US suspected Khan could ‘spell the end’ of Jagdeo presidency

The US Embassy in George-town believed that drug kingpin Roger Khan might have had compromising information that if released could “spell the end” of Bharrat Jagdeo’s presidency.

Writing in a secret August 14, 2006 cable, Charge d’Affaires of the US embassy Michael Thomas said that the possibility that Khan reveals the “PPP’s dirty laundry is the big wild card,” but added that the government would have gone to great lengths to prevent Khan from doing so.

Khan had been taken into US custody at that time.

Roger Khan

“Post understands that Khan may have compromising information about Jagdeo. If Khan does reveal this information in a proffer, it would spell the end for Jagdeo,” Thomas wrote in the cable, which has been made public on the whistle-blowing WikiLeaks website.

“The conventional wisdom says that the highest levels of the GoG [Government of Guyana] will go to great lengths to prevent Khan from spilling the beans,” he added.

The very detailed cable by Thomas, in the run up to the 2006 general elections, related the influence former Presi-dent Janet Jagan still had on the ruling party, the readiness of the Guyana Elections Com-mission for the elections, the state of the PNCR and its alleged links to Buxton gangs, among other things.

According to Thomas, at the time there were no signs that “Jagdeo’s micro-managing leadership style” had changed in the run-up to elections. He pointed out that the August 28 election date was largely a product of Jagdeo’s determination to have elections before the September 2 extended constitutional deadline.

He had pointed out that even at 85, former President Janet Jagan remained the matriarch of the PPP, “although her role will decline rapidly as her health continues to decline.”

“She still appears in public at party events and writes a column in the PPP organ “Weekly Mirror.” Tellingly, Jagdeo apologized to Ambassador [Roland] Bullen July 11 for Jagan’s vitriolic column that described the “stench of rendition” in relation to Khan’s expulsion. Jagdeo took pains to make clear that Jagan does not speak on behalf of the GoG,” Thomas said in the cable.

Meanwhile, Thomas also reported that at the same July 11, 2006 meeting with Bullen, Jagdeo told the former ambassador that there would have been “substantial” cabinet changes after the elections and that he had already informed ministers. Thomas said that one casualty could have been Head of the Presidential Secretariat Dr. Roger Luncheon, who held that position as Guyana’s de facto number two since the PPP came to power in 1992. Luncheon was never removed and still holds the said position.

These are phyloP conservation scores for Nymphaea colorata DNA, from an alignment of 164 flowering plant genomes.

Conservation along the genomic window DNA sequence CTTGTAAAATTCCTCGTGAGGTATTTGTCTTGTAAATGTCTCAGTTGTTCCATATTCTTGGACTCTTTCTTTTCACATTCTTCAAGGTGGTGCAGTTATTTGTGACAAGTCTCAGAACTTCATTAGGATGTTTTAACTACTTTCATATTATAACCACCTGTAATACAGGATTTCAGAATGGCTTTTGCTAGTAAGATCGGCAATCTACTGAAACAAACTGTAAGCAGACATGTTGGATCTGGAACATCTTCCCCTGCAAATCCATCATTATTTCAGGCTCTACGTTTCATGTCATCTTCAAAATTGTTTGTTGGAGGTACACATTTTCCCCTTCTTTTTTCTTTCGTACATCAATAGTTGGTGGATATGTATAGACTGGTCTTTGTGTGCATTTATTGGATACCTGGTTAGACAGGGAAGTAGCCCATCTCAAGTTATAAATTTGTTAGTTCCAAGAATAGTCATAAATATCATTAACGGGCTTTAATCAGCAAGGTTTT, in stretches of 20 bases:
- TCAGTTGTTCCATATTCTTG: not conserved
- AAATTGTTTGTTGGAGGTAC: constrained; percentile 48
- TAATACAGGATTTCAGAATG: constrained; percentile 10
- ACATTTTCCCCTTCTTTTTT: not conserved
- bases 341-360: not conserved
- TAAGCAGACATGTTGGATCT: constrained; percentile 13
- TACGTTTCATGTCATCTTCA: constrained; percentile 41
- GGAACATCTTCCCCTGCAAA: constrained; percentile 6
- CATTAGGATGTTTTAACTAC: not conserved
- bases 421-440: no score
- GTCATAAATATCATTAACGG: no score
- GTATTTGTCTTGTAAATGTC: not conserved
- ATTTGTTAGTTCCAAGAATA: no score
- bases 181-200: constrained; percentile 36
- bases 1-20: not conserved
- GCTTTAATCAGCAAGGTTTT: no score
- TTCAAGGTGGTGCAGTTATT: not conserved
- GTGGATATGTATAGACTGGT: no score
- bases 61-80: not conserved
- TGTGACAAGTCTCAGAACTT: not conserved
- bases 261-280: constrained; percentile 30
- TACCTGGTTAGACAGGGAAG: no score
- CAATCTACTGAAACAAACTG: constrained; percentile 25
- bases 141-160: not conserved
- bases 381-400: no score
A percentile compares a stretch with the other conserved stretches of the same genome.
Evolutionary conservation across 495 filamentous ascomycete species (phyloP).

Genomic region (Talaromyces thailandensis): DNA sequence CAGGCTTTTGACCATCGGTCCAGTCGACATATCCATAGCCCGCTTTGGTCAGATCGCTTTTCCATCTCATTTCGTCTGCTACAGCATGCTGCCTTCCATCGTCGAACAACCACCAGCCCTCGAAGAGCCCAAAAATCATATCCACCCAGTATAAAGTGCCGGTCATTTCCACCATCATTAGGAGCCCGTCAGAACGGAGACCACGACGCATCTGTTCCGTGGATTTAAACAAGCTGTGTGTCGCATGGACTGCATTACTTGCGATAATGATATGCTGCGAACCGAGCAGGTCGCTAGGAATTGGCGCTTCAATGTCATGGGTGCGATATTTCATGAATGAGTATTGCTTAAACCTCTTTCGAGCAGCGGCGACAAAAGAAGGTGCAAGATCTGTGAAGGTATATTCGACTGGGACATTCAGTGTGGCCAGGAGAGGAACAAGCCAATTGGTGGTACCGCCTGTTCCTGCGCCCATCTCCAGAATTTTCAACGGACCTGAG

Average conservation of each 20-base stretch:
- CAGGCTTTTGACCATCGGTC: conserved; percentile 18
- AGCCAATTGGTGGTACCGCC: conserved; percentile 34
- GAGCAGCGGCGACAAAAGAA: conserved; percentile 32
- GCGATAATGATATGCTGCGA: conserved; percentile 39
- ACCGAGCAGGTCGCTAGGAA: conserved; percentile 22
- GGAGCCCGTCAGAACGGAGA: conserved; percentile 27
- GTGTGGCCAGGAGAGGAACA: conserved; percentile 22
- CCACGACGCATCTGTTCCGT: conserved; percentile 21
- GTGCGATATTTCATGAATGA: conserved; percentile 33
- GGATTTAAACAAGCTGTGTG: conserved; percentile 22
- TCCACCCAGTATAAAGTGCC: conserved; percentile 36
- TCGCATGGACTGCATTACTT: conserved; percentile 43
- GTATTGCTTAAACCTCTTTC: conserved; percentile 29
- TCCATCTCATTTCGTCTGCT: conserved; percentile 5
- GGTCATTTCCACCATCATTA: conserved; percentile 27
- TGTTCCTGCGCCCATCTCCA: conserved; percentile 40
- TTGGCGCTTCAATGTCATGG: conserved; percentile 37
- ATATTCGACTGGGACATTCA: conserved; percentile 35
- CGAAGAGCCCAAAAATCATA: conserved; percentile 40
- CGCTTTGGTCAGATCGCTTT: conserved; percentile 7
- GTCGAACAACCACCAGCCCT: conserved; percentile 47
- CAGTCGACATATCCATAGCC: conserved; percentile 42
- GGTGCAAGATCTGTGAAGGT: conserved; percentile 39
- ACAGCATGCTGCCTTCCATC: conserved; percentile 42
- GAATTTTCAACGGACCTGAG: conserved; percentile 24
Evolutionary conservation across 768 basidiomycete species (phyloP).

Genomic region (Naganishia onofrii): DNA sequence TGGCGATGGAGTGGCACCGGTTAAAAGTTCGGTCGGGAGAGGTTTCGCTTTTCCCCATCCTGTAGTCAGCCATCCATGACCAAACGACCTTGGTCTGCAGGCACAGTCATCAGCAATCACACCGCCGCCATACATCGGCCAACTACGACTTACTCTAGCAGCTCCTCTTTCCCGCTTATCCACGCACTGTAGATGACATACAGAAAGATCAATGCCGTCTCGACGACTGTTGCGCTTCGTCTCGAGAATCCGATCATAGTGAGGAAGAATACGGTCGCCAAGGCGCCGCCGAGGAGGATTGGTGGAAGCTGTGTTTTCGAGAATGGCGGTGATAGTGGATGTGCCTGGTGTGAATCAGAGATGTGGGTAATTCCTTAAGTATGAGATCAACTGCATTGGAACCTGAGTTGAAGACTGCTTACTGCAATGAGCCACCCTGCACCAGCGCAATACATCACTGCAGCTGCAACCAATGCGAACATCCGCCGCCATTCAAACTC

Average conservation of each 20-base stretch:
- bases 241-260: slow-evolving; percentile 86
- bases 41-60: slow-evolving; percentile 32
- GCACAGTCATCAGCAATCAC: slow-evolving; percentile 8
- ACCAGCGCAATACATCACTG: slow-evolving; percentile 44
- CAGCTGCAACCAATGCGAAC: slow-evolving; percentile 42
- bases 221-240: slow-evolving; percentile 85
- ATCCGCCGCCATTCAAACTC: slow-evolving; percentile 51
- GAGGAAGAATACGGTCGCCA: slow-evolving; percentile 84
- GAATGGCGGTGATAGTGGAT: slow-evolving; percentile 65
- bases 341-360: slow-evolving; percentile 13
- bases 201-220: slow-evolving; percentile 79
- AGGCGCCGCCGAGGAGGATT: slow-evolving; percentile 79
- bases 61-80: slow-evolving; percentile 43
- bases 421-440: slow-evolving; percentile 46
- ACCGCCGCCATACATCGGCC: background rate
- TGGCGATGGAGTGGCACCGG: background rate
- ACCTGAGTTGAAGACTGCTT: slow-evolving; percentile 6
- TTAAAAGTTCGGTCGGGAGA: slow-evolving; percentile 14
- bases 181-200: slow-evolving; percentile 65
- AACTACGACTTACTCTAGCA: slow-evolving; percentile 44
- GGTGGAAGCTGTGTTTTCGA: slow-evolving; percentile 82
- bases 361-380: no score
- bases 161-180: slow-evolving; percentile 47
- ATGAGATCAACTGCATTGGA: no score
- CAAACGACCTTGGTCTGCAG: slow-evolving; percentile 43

Thomas repeated what was said in other cables that Luncheon had criticized President Jagdeo in recent meetings with the ambassador. He said that Luncheon had described conflicts between the PPP government (Jagdeo, essentially) and PPP party headquarters.

“Other observers have described the split between the idealistic Communist wing of the party (who, ironically, are fairly well-disposed to the U.S.) and the opportunists who entangled the party/government into dealing with narco-criminal Roger Khan,” Thomas said.

Old guard

Thomas said that the president enjoyed greater support outside the party than he did among the old guard of the PPP inner circle, however, the PPP Executive Committee realized that Jagdeo was the best shot they had at winning an outright majority.

Dr Luncheon has refused to answer questions on the WikiLeaks cables.

According to Thomas the police and the army had begun joint raids on suspected drug traffickers’ properties in March 2006 and after US law enforcement took leading narco-criminal Khan into custody in June 2006 there was calm. However, Thomas said that the calm was shattered August 8, 2006 when gunmen killed five Kaieteur News press men, in an operation that bore similarities to the February 2006 Agricola/Eccles massacre.

Thomas added that doubts remained as to how vigorously the predominantly Afro-Guyanese army and police ranks would have quelled aggressive protests by Afro-Guyanese PNC supporters.  “The PPP leadership is paranoid that the security forces are not loyal to the government,” he observed.  However, he added that they did see Commissioner Henry Greene as their man, which may have played into Jagdeo’s thinking when he elevated Greene.